Did you get any warning?
Oh, yes, some. See a lot got wounded, others got killed in the thing and those of us who survived we could hear this whistling sound that the broomstick bomb made and no matter what stage we'd reached that took us there in the first place, we'd pull up our pants and we'd go for our lives out of that pit. And that's how I think a few of us saved ourselves. But it is no way to live. But it was the best they could provide because the only other thing would to have been to have the men in the front line, when they had to go somewhere, allowed to go right back somewhere. Well you never knew when there wasn't going to be an attack. Any hour of the day or night, so they had to keep the troops in the front line and they could just be allowed to go out a few yards to this trench.
They all had dysentery anyway.
Oh that and bad water, were the two main reasons, I think, why the Gallipoli campaign suffered so badly.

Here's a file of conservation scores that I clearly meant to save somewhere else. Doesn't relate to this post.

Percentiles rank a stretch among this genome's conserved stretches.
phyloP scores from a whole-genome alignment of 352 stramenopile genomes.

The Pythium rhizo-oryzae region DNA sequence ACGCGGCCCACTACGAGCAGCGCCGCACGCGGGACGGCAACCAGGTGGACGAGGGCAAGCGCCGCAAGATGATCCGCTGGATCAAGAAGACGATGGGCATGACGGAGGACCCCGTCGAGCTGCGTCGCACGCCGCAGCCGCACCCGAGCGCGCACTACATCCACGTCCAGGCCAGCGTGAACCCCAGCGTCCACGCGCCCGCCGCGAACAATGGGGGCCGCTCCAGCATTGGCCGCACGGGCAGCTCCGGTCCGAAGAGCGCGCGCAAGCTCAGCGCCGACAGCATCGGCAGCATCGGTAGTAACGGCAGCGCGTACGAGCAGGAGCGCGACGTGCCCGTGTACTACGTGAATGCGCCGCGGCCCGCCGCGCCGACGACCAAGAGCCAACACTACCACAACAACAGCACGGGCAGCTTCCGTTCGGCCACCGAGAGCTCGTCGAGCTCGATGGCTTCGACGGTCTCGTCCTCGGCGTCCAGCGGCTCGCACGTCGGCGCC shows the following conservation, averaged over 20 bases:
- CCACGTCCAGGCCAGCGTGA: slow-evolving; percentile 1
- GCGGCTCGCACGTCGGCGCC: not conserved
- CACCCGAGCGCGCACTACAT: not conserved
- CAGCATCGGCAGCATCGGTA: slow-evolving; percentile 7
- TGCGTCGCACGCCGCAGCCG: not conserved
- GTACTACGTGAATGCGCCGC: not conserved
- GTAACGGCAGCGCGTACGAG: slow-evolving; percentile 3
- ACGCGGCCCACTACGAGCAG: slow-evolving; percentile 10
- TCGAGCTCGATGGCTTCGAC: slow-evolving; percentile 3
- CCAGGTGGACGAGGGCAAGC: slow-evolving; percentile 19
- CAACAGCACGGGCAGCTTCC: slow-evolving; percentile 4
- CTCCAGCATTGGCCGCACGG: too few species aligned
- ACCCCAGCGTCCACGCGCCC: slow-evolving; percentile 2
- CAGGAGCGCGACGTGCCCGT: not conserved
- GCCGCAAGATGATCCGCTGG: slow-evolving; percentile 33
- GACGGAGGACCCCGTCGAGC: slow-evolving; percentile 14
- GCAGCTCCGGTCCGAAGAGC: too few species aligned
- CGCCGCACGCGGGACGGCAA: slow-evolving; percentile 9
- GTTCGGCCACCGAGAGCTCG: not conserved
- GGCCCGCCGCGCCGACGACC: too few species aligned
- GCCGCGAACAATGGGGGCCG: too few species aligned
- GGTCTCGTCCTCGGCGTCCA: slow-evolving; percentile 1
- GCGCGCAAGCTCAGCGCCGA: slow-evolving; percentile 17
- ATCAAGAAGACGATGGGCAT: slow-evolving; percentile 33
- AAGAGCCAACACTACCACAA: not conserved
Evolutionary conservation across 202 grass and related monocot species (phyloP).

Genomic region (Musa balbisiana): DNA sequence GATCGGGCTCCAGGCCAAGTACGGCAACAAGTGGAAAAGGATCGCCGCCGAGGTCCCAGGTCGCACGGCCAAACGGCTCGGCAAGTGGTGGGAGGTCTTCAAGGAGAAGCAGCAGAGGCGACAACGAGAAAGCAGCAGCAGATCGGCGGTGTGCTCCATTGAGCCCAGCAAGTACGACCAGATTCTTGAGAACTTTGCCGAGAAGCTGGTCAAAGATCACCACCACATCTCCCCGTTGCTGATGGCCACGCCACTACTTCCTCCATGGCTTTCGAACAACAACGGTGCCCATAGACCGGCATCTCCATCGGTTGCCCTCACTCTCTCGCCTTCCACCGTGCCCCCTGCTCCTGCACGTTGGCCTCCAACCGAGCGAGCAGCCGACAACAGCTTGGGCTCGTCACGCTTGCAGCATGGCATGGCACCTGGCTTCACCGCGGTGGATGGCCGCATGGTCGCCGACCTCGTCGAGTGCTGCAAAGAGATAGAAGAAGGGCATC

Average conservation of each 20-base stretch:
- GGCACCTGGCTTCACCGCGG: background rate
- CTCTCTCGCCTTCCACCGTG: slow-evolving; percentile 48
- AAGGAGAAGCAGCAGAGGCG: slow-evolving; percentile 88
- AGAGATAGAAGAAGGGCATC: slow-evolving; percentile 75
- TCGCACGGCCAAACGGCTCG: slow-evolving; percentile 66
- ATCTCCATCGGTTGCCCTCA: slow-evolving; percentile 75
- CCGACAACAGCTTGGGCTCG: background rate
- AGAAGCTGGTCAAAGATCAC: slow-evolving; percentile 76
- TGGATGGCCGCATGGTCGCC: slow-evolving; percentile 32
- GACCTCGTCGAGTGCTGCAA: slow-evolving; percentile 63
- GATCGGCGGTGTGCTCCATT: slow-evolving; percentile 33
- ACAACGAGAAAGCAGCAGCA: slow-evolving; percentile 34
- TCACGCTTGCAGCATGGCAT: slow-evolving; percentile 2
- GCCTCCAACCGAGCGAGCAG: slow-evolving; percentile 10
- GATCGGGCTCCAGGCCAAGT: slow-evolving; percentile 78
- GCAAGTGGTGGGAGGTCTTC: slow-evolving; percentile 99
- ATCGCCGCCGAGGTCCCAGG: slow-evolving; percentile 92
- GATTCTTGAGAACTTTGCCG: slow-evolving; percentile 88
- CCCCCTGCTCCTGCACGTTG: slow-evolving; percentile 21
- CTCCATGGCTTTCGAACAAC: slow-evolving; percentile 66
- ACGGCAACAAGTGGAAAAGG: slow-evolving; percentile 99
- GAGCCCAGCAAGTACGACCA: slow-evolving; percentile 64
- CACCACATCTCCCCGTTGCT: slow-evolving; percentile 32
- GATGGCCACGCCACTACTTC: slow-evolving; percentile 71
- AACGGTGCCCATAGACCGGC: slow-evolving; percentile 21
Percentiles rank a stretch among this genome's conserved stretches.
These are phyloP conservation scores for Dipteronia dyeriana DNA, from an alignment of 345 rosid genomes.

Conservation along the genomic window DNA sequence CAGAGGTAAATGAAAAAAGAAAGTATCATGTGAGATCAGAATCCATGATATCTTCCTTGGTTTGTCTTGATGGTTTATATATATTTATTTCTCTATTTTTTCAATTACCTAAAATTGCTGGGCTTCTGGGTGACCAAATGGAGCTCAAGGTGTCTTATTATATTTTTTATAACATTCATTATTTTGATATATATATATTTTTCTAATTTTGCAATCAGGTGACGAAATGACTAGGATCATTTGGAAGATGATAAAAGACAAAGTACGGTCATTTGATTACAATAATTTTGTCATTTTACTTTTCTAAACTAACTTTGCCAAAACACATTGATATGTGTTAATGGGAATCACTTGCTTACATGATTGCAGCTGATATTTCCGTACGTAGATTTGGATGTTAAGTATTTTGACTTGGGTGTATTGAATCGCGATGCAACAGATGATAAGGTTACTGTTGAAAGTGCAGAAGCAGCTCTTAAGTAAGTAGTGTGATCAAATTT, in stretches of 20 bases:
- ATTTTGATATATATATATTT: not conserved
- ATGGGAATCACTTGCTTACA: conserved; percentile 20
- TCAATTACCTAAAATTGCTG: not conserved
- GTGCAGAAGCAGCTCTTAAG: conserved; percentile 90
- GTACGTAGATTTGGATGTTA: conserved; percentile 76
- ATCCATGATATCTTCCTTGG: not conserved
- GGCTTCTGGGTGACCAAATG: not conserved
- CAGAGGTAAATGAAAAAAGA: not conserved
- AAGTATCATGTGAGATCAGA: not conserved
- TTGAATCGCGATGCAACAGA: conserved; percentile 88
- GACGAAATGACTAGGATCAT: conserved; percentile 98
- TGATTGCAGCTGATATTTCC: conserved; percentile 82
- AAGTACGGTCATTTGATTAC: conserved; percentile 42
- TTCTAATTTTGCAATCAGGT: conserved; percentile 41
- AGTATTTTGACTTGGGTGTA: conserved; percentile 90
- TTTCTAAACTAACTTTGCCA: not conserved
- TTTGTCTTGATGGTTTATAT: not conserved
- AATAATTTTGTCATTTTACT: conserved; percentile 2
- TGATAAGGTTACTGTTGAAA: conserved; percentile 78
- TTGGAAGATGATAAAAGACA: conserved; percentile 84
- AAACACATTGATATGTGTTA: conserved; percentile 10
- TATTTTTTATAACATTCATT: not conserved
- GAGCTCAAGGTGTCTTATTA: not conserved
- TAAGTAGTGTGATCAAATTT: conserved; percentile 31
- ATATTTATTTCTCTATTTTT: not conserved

Do you think it played a real part in the success or failure, as I should say?
It played a big part. Because half the soldiers within about two or three months after they had got there were weakened already from the good strong bodies they had when they landed there, and they were weakened by dysentery caused by infected water, lack of proper food and vitamins. Mind you of course, the Turks had it pretty bad too, but it was their country and, I suppose, they were a bit more accustomed to it.
During the time that you were at war, were you taught to hate the enemy?
Taught to hate the enemy. Was that part of your training to learn to hate the enemy?
No, it was never even mentioned in any of my training.
So when you called ... when they called the Germans 'the Hun' and so on, you didn't have any sense that they were somehow or other not human, [or] different from you?